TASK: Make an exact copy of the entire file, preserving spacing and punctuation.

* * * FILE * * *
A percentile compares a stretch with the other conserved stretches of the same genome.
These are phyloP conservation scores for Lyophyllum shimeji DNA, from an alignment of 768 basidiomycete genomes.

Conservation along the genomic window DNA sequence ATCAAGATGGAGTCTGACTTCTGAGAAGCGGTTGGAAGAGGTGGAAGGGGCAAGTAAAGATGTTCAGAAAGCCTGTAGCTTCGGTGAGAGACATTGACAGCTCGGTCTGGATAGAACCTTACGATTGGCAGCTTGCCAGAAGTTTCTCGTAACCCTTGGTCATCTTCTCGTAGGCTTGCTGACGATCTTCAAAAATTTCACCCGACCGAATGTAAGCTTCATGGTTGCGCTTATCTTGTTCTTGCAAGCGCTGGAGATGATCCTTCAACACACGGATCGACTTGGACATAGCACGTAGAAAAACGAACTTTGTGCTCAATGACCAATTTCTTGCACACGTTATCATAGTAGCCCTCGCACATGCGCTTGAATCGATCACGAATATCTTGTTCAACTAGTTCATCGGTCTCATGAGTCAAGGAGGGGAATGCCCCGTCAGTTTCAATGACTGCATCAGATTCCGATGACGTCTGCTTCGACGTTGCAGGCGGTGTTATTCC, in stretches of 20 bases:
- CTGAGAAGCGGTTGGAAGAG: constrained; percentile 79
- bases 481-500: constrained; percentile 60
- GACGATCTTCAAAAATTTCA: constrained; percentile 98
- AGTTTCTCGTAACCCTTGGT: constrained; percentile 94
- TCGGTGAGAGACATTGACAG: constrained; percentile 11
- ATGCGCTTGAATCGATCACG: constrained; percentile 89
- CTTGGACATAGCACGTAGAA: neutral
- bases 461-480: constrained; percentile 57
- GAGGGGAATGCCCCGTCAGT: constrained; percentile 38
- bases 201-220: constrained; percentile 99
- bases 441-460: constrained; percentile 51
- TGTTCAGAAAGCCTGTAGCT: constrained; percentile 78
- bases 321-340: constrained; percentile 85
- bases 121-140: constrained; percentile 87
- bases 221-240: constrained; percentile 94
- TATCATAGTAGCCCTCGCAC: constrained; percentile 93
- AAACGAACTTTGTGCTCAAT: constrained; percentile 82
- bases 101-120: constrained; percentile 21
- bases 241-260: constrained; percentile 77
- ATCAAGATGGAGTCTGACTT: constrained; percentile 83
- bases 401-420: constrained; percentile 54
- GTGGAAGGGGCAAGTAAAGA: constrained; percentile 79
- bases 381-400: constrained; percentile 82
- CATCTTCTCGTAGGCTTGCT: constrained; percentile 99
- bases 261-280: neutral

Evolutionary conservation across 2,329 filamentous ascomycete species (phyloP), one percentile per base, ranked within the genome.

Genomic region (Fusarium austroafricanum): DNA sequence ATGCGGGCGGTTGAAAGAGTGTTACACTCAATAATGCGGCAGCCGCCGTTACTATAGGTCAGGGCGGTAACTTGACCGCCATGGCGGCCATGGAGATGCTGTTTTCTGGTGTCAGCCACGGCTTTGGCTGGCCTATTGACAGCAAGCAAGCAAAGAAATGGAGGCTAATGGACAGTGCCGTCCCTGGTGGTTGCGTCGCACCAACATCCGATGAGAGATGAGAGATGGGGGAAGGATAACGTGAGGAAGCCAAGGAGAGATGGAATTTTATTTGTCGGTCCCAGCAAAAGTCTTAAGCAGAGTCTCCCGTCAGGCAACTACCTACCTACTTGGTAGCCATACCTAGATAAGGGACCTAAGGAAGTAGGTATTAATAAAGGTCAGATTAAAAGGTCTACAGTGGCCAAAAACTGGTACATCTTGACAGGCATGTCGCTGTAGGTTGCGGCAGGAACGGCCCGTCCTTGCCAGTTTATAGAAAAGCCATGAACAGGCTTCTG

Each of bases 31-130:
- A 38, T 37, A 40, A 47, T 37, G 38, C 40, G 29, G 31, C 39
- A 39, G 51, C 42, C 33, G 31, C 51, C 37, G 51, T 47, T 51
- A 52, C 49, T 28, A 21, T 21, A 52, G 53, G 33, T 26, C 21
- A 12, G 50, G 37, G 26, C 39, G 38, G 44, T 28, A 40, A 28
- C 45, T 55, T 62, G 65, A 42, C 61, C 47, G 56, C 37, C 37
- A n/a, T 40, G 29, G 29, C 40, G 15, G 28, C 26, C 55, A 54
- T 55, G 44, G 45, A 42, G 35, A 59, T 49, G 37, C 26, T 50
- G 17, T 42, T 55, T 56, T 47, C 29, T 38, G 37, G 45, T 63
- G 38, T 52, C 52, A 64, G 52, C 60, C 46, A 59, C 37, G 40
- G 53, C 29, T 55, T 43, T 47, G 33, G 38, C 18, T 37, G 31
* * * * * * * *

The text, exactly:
A percentile compares a stretch with the other conserved stretches of the same genome.
These are phyloP conservation scores for Lyophyllum shimeji DNA, from an alignment of 768 basidiomycete genomes.

Conservation along the genomic window DNA sequence ATCAAGATGGAGTCTGACTTCTGAGAAGCGGTTGGAAGAGGTGGAAGGGGCAAGTAAAGATGTTCAGAAAGCCTGTAGCTTCGGTGAGAGACATTGACAGCTCGGTCTGGATAGAACCTTACGATTGGCAGCTTGCCAGAAGTTTCTCGTAACCCTTGGTCATCTTCTCGTAGGCTTGCTGACGATCTTCAAAAATTTCACCCGACCGAATGTAAGCTTCATGGTTGCGCTTATCTTGTTCTTGCAAGCGCTGGAGATGATCCTTCAACACACGGATCGACTTGGACATAGCACGTAGAAAAACGAACTTTGTGCTCAATGACCAATTTCTTGCACACGTTATCATAGTAGCCCTCGCACATGCGCTTGAATCGATCACGAATATCTTGTTCAACTAGTTCATCGGTCTCATGAGTCAAGGAGGGGAATGCCCCGTCAGTTTCAATGACTGCATCAGATTCCGATGACGTCTGCTTCGACGTTGCAGGCGGTGTTATTCC, in stretches of 20 bases:
- CTGAGAAGCGGTTGGAAGAG: constrained; percentile 79
- bases 481-500: constrained; percentile 60
- GACGATCTTCAAAAATTTCA: constrained; percentile 98
- AGTTTCTCGTAACCCTTGGT: constrained; percentile 94
- TCGGTGAGAGACATTGACAG: constrained; percentile 11
- ATGCGCTTGAATCGATCACG: constrained; percentile 89
- CTTGGACATAGCACGTAGAA: neutral
- bases 461-480: constrained; percentile 57
- GAGGGGAATGCCCCGTCAGT: constrained; percentile 38
- bases 201-220: constrained; percentile 99
- bases 441-460: constrained; percentile 51
- TGTTCAGAAAGCCTGTAGCT: constrained; percentile 78
- bases 321-340: constrained; percentile 85
- bases 121-140: constrained; percentile 87
- bases 221-240: constrained; percentile 94
- TATCATAGTAGCCCTCGCAC: constrained; percentile 93
- AAACGAACTTTGTGCTCAAT: constrained; percentile 82
- bases 101-120: constrained; percentile 21
- bases 241-260: constrained; percentile 77
- ATCAAGATGGAGTCTGACTT: constrained; percentile 83
- bases 401-420: constrained; percentile 54
- GTGGAAGGGGCAAGTAAAGA: constrained; percentile 79
- bases 381-400: constrained; percentile 82
- CATCTTCTCGTAGGCTTGCT: constrained; percentile 99
- bases 261-280: neutral

Evolutionary conservation across 2,329 filamentous ascomycete species (phyloP), one percentile per base, ranked within the genome.

Genomic region (Fusarium austroafricanum): DNA sequence ATGCGGGCGGTTGAAAGAGTGTTACACTCAATAATGCGGCAGCCGCCGTTACTATAGGTCAGGGCGGTAACTTGACCGCCATGGCGGCCATGGAGATGCTGTTTTCTGGTGTCAGCCACGGCTTTGGCTGGCCTATTGACAGCAAGCAAGCAAAGAAATGGAGGCTAATGGACAGTGCCGTCCCTGGTGGTTGCGTCGCACCAACATCCGATGAGAGATGAGAGATGGGGGAAGGATAACGTGAGGAAGCCAAGGAGAGATGGAATTTTATTTGTCGGTCCCAGCAAAAGTCTTAAGCAGAGTCTCCCGTCAGGCAACTACCTACCTACTTGGTAGCCATACCTAGATAAGGGACCTAAGGAAGTAGGTATTAATAAAGGTCAGATTAAAAGGTCTACAGTGGCCAAAAACTGGTACATCTTGACAGGCATGTCGCTGTAGGTTGCGGCAGGAACGGCCCGTCCTTGCCAGTTTATAGAAAAGCCATGAACAGGCTTCTG

Each of bases 31-130:
- A 38, T 37, A 40, A 47, T 37, G 38, C 40, G 29, G 31, C 39
- A 39, G 51, C 42, C 33, G 31, C 51, C 37, G 51, T 47, T 51
- A 52, C 49, T 28, A 21, T 21, A 52, G 53, G 33, T 26, C 21
- A 12, G 50, G 37, G 26, C 39, G 38, G 44, T 28, A 40, A 28
- C 45, T 55, T 62, G 65, A 42, C 61, C 47, G 56, C 37, C 37
- A n/a, T 40, G 29, G 29, C 40, G 15, G 28, C 26, C 55, A 54
- T 55, G 44, G 45, A 42, G 35, A 59, T 49, G 37, C 26, T 50
- G 17, T 42, T 55, T 56, T 47, C 29, T 38, G 37, G 45, T 63
- G 38, T 52, C 52, A 64, G 52, C 60, C 46, A 59, C 37, G 40
- G 53, C 29, T 55, T 43, T 47, G 33, G 38, C 18, T 37, G 31